Who Do You Say I Am?

For February 15, 2019
In Matthew 16, the Lord and His Twelve Disciples are in Galilee near Caesarea Philippi, where He asks: “Who do people say the Son of Man is?”

Their responses were varied: “Some say you are John the Baptist; others say Elijah; while others say you are Jeremiah or one of the prophets.”

Not concerned with public opinion. Jesus asks a question that is far more pertinent and personal: “But what about you?” or “Who do you say I am?


Peter’s response, although impulsive, revealed his understanding of the Lord at that time in his life: “You are the Christ (the Anointed One, the Messiah) the Son of the Living God!”

With that, the Lord replies:


“Blessed are you, Simon son of Jonah, for this was not revealed to you by flesh and blood, but by my Father in heaven. And I tell you that you are Peter, and on this rock I will build my church, and the gates of Hades will not overcome it” (Matthew 16:17-18 NIV).

I am glad Jesus Christ is never concerned about satisfying the latest public opinion poll regarding His identity. Even today, some refer to Him as a prophet or a great teacher; others say He was a good man who died a horrible death on a cross.

Chatting with a friend recently, I was reminded of the many poignant discussions about the “Who is Jesus?” question, which occurred over the course of my life. Upon reflection, these discussions seem to be variations of one central question: “How could anyone believe in a dead man’s religion?”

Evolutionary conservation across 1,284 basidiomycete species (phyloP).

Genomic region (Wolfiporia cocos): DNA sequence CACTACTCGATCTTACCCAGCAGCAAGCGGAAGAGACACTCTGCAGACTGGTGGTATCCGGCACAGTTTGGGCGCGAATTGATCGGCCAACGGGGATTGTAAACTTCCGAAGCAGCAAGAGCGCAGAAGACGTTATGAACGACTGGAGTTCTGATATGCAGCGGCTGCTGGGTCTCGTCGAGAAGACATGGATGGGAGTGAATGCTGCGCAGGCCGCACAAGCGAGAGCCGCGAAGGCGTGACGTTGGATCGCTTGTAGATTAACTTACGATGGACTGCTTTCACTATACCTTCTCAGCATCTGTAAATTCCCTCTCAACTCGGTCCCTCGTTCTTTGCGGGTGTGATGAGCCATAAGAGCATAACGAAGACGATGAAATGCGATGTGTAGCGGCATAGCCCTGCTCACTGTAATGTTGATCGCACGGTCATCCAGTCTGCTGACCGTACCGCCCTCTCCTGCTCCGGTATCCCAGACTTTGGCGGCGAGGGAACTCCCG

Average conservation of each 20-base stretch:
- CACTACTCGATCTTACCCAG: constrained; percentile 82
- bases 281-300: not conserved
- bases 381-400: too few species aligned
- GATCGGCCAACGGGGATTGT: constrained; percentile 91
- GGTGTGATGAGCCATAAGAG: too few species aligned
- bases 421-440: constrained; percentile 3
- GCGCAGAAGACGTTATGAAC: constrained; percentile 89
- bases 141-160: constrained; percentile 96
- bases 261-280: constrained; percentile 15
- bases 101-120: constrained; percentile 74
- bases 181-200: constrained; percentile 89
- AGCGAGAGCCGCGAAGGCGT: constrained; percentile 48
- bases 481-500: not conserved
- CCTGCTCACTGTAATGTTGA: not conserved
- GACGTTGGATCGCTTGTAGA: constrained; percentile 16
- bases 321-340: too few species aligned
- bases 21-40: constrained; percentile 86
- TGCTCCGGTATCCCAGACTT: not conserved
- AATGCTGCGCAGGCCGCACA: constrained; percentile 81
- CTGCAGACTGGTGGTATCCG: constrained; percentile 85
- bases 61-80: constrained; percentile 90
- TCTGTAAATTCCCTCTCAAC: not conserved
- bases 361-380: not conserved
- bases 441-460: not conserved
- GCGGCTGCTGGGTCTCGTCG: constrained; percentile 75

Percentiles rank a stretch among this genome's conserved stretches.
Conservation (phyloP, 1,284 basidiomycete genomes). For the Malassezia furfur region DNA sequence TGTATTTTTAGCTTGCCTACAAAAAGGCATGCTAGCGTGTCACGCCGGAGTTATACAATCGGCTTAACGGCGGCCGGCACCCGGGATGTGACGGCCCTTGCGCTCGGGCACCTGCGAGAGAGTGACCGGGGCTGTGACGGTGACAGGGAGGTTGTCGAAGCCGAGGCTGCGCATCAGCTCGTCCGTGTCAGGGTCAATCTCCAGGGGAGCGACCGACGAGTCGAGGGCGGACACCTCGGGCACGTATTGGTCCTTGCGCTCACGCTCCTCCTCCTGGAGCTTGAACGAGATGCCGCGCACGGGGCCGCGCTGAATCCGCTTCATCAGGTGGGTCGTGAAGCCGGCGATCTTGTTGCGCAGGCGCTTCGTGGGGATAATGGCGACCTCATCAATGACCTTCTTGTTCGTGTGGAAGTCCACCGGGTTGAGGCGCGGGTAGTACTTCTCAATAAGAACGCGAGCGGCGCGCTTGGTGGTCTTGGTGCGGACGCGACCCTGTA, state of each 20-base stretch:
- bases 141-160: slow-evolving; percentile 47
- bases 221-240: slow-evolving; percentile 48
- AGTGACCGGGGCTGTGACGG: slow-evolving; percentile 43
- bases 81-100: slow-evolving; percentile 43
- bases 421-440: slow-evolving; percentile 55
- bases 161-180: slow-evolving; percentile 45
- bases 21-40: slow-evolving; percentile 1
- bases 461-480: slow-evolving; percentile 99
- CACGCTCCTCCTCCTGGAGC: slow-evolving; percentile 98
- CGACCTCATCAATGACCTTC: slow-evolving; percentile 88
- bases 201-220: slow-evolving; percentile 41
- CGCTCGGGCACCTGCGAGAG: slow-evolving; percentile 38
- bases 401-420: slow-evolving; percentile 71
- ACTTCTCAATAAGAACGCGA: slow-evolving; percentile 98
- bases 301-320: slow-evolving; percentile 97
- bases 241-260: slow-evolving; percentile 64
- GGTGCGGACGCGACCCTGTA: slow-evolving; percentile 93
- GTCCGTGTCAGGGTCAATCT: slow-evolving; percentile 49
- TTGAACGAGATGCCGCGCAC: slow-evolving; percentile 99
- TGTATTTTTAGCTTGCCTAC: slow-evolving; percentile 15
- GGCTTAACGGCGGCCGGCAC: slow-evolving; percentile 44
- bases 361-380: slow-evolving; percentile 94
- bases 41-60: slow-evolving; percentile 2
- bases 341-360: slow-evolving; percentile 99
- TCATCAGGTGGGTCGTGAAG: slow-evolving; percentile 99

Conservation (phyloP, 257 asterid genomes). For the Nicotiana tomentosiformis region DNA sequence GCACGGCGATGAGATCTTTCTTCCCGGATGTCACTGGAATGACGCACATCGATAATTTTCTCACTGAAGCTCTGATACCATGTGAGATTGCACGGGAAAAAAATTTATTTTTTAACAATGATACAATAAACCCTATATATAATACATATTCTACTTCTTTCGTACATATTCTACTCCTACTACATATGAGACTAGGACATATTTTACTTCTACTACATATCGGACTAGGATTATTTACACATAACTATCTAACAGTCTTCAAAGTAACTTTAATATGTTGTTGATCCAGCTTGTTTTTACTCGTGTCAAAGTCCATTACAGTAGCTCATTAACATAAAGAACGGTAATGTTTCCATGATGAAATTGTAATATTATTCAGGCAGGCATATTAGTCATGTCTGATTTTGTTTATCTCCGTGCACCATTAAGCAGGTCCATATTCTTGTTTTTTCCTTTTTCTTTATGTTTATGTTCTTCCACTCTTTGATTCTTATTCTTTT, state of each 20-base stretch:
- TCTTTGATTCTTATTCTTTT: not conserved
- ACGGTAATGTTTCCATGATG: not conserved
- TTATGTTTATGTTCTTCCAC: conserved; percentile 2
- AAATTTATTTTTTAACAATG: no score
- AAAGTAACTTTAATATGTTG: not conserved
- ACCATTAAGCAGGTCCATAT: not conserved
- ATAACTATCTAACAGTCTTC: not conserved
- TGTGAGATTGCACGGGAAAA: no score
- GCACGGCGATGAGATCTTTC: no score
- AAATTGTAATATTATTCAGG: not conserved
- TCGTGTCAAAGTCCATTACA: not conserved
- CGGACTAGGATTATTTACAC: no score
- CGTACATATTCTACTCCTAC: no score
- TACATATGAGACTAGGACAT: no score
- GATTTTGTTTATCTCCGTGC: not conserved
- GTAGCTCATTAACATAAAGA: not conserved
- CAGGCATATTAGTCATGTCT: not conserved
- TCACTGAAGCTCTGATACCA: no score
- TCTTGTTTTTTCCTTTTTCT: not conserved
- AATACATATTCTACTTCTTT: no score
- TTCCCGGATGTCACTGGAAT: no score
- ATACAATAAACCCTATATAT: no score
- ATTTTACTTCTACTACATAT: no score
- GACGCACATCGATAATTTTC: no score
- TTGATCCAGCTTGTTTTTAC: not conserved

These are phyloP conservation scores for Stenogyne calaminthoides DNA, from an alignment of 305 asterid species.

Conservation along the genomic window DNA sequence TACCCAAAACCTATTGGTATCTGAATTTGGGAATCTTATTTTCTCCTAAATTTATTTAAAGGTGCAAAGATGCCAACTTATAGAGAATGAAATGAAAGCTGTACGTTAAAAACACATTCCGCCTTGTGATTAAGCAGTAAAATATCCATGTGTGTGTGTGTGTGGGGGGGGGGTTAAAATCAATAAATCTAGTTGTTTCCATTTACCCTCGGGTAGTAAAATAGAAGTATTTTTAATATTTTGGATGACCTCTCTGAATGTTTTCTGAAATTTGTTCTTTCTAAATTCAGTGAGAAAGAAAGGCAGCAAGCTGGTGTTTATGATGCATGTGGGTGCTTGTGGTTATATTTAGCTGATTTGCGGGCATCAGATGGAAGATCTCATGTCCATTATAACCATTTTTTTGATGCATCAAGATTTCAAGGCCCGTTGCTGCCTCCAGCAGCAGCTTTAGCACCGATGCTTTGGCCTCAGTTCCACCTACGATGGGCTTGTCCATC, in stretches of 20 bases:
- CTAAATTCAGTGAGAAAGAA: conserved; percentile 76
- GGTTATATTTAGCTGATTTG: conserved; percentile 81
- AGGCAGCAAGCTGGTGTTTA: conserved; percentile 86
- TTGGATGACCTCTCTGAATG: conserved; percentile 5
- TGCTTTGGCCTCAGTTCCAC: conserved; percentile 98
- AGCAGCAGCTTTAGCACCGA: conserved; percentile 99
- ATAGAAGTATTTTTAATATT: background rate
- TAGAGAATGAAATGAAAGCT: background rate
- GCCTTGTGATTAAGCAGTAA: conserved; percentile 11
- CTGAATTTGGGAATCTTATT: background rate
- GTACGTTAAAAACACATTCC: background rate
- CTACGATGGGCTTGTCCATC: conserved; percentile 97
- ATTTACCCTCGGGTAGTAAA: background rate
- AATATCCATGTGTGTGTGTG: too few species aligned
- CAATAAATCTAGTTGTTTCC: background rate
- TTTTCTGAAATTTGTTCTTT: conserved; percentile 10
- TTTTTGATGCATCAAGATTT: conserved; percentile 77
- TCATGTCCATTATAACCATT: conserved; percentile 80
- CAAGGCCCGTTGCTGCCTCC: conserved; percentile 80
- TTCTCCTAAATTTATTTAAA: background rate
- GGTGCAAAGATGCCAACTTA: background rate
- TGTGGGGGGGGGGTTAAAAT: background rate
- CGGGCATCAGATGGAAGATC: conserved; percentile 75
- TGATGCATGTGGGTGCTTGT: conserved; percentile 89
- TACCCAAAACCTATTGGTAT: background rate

Those who ask this question are looking through the prism that views Jesus only as the Son of Man, who died on a cross between two thieves one fateful Friday afternoon. But if all we knew about Jesus Christ was His tragic death, then as 1 Corinthians 15:19 (KJV) reads, “we would be most miserable!

But thank God; death is not all that we know about Jesus Christ!

There is also the Son of God, who arose on that glorious Sunday morning leaving us with a tomb that remains empty today. Objectivity demands that this historical event has to be acknowledged and considered as well.

When we consider both (i.e., Jesus’ death and resurrection) equally and objectively, everything about Him as the God-man becomes crystal clear. Like Peter, we too can understand and acknowledge He is more than just a person who suffered a tragic death on a cross. Also, He is our:

Advocate, Alpha and Omega, Bread of Life, Bridegroom, Christ, Deliverer, Faithful and True, Friend, Good Shepherd, Great God, Great Physician, High Priest, Immanuel, Intercessor, King of Glory, King of Kings, Lamb of God, Light of the World, Lion of Judah, Lord, Lover of Our Soul, Mighty God, Mediator, Messiah, Prince of Peace, Redeemer, Resurrection and Life, Righteous Judge, Rock and Fortress, Savior, True Prophet, The Truth, The Way, and The Word.

Isn’t it amazing how God is not too big to care for each of us individually? He is omniscient, having “all knowledge” of every detail of our lives including the exact number of hairs on our heads as promised in Matthew 10:30. Yet He is small enough to care for us personally by asking even today: “Who do you say I am?”

Ultimately, He wants us to trust in Him completely (by giving Him our hearts as it were). Then He can perform His perfect spiritual work inside us that will forever resolve all false assumptions and presuppositions about Him, and give us fellowship with Him that lasts forever.

What a wonderful Savior!